Book Review, Mass Photography: Collective Histories of Everyday Life

Woolley, Dawn (2017) Book Review, Mass Photography: Collective Histories of Everyday Life. Photography and Culture, 10 (3). pp. 309-312. ISSN 1751-4525

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Official URL: http://dx.doi.org/10.1080/17514517.2017.1362785

Abstract

Annabella Pollen examines and interprets mass-participation photography events using, as a pre-digital case study, the charity-supporting One Day for Life photography competition in which contestants sent, with an entry fee of £1, a photograph taken on 14 August 1987 to ‘capture’ the essence of Britain in the pattern of their lives. 348 ‘winning’ photographs were selected for inclusion in the One Day for Life book (published November 1987) and an overall winning photograph was chosen to appear on the cover. Money was raised for British cancer charities through entry fees and book sales. The One Day for Life archive, now housed in The Mass Observation Archive at the University of Sussex, consists of almost 55,000 photographs. Pollen attempts to define a place for the archive within contemporary scholarship in vernacular photography using a broad range of theoretical and interpretative tools from anthropology and ethnography, literary criticism, photography theory, and cultural studies. This interdisciplinary approach aims to “locate the missing context for the photographs, to flesh out their cultural biography and to situate them in their historical period.” (Pollen, 2016, p. 209)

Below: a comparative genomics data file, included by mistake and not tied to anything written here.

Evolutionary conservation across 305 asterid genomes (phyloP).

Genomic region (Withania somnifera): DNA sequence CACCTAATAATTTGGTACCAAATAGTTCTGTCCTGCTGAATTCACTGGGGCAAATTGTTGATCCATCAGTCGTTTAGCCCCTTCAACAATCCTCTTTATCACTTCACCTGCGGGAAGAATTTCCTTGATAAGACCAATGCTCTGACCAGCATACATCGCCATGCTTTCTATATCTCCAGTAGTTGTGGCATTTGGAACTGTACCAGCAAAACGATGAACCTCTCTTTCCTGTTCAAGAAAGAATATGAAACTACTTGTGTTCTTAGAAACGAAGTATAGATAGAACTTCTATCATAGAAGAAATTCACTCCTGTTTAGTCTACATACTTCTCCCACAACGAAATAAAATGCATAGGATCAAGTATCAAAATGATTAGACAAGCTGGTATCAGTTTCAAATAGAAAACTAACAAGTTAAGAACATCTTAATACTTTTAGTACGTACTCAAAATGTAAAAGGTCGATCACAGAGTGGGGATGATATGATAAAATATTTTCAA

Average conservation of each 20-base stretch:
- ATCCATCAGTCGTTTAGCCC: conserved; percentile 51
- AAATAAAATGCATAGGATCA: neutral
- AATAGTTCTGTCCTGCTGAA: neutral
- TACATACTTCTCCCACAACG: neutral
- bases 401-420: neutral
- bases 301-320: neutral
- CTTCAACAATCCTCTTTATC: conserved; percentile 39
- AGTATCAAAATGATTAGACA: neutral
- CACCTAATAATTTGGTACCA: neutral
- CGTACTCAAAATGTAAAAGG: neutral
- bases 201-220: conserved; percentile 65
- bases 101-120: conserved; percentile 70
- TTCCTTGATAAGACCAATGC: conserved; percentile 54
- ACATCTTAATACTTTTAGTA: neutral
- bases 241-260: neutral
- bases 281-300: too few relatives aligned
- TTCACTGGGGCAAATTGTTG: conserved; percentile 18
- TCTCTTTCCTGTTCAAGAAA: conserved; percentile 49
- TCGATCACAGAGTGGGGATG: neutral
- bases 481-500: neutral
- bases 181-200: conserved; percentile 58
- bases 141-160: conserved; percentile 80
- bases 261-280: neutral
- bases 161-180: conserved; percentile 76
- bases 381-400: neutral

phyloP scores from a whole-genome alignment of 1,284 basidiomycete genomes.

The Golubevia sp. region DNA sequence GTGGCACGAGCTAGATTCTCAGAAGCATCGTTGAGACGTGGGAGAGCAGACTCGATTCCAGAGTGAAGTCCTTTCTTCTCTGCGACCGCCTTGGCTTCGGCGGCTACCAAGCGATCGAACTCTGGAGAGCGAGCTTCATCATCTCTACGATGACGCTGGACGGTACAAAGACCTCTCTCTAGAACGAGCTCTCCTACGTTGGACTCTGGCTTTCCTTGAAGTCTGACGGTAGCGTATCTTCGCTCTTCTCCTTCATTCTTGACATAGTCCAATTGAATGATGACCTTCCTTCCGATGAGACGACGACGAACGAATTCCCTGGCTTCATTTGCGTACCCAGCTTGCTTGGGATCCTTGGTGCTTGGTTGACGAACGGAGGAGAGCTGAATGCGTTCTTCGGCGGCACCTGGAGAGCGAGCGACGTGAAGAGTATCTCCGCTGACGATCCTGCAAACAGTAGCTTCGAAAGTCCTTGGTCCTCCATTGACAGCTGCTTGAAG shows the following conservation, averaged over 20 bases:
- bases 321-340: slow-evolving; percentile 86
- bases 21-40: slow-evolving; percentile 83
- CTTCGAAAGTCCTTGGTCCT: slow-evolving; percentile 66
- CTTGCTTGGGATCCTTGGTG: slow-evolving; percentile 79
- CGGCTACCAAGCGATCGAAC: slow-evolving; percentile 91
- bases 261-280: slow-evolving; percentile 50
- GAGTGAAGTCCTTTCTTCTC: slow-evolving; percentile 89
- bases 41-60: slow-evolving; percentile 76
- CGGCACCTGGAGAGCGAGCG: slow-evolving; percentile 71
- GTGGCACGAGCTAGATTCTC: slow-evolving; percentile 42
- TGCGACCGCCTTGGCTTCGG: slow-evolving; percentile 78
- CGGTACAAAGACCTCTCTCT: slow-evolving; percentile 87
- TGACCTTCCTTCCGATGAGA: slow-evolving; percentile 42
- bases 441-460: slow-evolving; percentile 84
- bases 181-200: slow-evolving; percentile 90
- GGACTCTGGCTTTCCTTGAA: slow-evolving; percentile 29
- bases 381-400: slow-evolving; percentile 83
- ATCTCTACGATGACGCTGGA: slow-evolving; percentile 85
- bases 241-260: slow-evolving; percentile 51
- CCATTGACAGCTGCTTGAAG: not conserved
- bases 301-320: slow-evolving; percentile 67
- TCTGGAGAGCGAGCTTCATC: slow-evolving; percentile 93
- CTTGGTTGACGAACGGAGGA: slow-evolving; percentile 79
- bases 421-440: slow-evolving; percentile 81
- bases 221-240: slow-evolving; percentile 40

Item Type: Journal Article
Keywords: Vernacular photography, collective history, competition
Faculty: Faculty of Arts, Law & Social Sciences
Depositing User: Dawn Woolley
Date Deposited: 20 Sep 2017 15:22
Last Modified: 21 Feb 2019 02:02
URI: http://arro.anglia.ac.uk/id/eprint/702125

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